But my mother was not the only person to be so affected.
The house’s most oppressive room, overlooking the garden, we still do not venture into.
My grandmother bedded down there next, innocent of that summer’s events, then refused to ever again. Somehow this was – and remains – the most horrifying thing I had ever heard.
READ: Ghost stories: A night in England's most haunted bedroom Still, the part of the narrative that brings most fear to the few friends in whom I’ve confided it is this.
After the second time it happened, we had it disconnected. (And, believe me, as I write this, I too think it is mad.) Matters became worse.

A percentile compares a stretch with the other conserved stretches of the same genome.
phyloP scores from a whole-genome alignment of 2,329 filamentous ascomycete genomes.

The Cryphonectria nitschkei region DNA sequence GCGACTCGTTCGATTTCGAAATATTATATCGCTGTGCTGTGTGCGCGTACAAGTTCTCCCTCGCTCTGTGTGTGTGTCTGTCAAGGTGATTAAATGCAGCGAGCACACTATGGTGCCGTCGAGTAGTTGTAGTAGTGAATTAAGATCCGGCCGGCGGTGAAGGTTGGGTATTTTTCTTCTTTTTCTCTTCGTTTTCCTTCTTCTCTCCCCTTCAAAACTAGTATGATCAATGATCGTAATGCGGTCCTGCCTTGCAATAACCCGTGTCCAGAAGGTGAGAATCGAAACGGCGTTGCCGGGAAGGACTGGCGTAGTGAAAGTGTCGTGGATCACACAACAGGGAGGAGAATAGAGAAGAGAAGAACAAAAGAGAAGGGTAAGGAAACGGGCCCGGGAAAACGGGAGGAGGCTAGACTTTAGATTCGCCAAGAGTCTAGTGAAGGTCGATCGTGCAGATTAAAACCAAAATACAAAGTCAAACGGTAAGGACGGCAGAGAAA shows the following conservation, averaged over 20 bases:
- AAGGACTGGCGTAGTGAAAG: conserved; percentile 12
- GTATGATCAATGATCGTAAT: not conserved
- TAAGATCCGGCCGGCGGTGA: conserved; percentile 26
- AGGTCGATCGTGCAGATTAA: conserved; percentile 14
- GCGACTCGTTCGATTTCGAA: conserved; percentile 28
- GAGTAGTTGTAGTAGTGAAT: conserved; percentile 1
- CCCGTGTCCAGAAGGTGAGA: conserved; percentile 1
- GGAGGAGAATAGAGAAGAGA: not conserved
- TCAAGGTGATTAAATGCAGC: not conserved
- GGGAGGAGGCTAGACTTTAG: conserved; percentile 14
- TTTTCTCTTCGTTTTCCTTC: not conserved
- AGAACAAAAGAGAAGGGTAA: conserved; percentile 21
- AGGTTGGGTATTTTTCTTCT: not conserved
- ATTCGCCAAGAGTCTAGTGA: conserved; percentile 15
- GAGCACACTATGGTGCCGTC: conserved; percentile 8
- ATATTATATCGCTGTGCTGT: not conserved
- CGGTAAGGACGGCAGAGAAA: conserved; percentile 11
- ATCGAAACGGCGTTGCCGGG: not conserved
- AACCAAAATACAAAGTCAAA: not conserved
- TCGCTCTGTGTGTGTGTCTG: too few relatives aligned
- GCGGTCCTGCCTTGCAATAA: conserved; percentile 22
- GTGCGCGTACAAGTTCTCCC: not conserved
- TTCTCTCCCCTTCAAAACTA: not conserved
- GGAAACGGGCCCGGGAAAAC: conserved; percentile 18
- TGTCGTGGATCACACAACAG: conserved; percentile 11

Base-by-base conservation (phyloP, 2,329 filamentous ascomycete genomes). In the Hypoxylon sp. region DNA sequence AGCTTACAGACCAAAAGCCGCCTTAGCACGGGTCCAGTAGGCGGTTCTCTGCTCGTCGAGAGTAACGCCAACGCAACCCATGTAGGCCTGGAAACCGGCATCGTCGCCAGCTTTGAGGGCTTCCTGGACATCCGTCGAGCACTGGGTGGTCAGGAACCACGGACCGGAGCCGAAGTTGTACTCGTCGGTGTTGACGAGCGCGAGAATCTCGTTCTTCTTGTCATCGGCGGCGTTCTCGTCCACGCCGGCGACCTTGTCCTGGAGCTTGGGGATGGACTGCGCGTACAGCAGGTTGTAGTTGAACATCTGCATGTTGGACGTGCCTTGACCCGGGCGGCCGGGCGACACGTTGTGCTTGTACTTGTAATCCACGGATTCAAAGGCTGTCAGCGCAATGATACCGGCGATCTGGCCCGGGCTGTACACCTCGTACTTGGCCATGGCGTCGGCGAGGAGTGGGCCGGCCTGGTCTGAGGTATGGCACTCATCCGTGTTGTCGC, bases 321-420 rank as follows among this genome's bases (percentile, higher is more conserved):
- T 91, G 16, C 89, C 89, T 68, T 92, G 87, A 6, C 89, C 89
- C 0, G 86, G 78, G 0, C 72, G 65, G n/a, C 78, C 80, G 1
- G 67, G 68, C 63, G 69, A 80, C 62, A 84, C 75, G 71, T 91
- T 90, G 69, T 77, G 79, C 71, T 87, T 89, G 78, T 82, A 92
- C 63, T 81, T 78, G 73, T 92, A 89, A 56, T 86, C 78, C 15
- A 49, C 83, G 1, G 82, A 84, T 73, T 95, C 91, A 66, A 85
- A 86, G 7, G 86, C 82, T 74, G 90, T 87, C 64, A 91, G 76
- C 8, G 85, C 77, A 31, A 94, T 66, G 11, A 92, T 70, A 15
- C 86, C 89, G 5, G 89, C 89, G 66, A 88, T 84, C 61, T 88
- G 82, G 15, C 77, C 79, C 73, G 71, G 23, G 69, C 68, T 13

One night, the boarded-over fireplace in my room ripped open with a clamour.
We refused to recognise it, of course, being sane, a family of atheists and, above all, British.
One night, my furious doctor father, up book-writing in the early hours, bellowed: “Whoever’s charging up and down the stairs, will they stop?
We would return home to find the taps turned on full-force, requiring wrenching back into inaction.
An oven, on the third floor, would have its rings switched to red hot, making the house’s already airless attics crackle dangerously with heat.